The Health Benefits of Miso Soup: Japanese Chicken Soup

It might be argued that the best cure for the common cold is no mere medicine picked off the shelf at your local pharmacy, but chicken soup. Indeed, one cannot easily deny the subtle effects a healthy bowl of chicken soup has on our virus-laden bodies, and though it does not always manage to dispel the cold from our system, it certainly puts up a reasonable fight, at least for a short while.

But the fighting prowess and health benefits of chicken soup pale by comparison when placed side by side with a real contender, hailing from faraway Japan. Its name is Miso Soup, and its blend of simple ingredients contain a veritable shopping list of nutrients and health benefits that help to prevent one of the most deadly diseases waging war upon our bodies.

Breast cancer. Studies show that simply consuming one bowl of miso soup per day, as most residents of Japan do, can help cut the risk of breast cancer. This is attributed to the magic ingredient of fermented soy paste, used to make miso.

Some health advocates request that you eat more than one bowl per day, but an argument against that recommendation is that miso soup also contains high quantities of salt, and so consumption should be regulated.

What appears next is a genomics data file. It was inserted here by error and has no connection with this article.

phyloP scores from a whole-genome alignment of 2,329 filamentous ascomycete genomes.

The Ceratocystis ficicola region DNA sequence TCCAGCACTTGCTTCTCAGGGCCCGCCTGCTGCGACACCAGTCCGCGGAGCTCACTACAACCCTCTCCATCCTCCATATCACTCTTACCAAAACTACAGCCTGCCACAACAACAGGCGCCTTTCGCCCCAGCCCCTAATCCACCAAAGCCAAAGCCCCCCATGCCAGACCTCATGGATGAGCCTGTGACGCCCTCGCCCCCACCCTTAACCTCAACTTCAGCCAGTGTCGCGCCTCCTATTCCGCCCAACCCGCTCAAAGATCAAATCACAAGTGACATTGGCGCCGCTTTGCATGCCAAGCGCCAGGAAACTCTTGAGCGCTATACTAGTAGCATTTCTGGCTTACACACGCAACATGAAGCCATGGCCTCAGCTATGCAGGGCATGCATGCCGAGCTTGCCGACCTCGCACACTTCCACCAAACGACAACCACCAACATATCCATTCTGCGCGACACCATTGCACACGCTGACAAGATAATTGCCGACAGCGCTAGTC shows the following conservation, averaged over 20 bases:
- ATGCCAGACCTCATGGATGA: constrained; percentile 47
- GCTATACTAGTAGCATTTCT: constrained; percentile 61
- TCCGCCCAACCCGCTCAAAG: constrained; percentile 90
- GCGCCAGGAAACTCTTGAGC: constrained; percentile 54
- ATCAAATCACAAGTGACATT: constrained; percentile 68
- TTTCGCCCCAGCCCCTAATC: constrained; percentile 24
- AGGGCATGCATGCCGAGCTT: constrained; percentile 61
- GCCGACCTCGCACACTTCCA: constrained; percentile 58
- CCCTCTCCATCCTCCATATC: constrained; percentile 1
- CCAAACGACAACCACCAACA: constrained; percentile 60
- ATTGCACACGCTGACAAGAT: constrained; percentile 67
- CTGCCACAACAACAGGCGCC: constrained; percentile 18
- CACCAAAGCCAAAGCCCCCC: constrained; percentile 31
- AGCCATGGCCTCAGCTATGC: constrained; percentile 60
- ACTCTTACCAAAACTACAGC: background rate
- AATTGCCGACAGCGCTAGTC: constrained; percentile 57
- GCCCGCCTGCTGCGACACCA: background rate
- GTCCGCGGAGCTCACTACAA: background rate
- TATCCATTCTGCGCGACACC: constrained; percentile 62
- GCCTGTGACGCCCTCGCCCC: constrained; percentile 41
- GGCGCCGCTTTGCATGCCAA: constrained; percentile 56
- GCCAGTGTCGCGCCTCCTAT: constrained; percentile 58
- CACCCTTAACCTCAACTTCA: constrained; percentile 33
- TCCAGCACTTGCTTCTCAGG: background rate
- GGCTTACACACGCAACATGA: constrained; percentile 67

Miso soup is also said to help regulate the hormone oestrogen in women, a hormone that can cause tumors to develop. Though research into this healthy characteristic of miso soup is still ongoing, there are still a bevy of other nutrients beneficial to humans.

Miso soup is rich with antioxidants and protective fatty acids, and a healthy dose of Vitamin E. It also boasts protein and Vitamin B12, and a nice selection of minerals to help boost the strength of your immune system.

The wakame seaweed added to miso soup also possesses its own nutrients, helping to lower blood pressure and reduce cholesterol. The combination of wakame and miso is also said to be an effective fighter against nicotine-related disorders.

Miso soup can be purchased in packets in the ethnic aisle of your local supermarket and at Asian groceries, but here is a simple recipe to make your own. It uses miso paste, which will stay fresh in the fridge for months, and can also be used in sauces.

Bring a quart of water to a slow boil, and add 2 teaspoons of dried wakame. This seaweed is usually sold already cut into cubes for the purposes of using in miso soup. Let the wakame simmer for about twenty minutes. You will notice it has expanded.

Then add about eight tablespoons of miso. The best way to do this is to push it through a strainer, to help evenly distribute it through the water. Otherwise you may need to cook it for too long, which can destroy some of the healthy benefits imparted by miso.

Allow the miso to distribute through the water for about 1-2 minutes (stir if you need to), and then it is ready. Garnish with chopped green onions if desired. You may want to add tofu or other vegetables; do this before adding the miso and allow the vegetables to soften until desired doneness.

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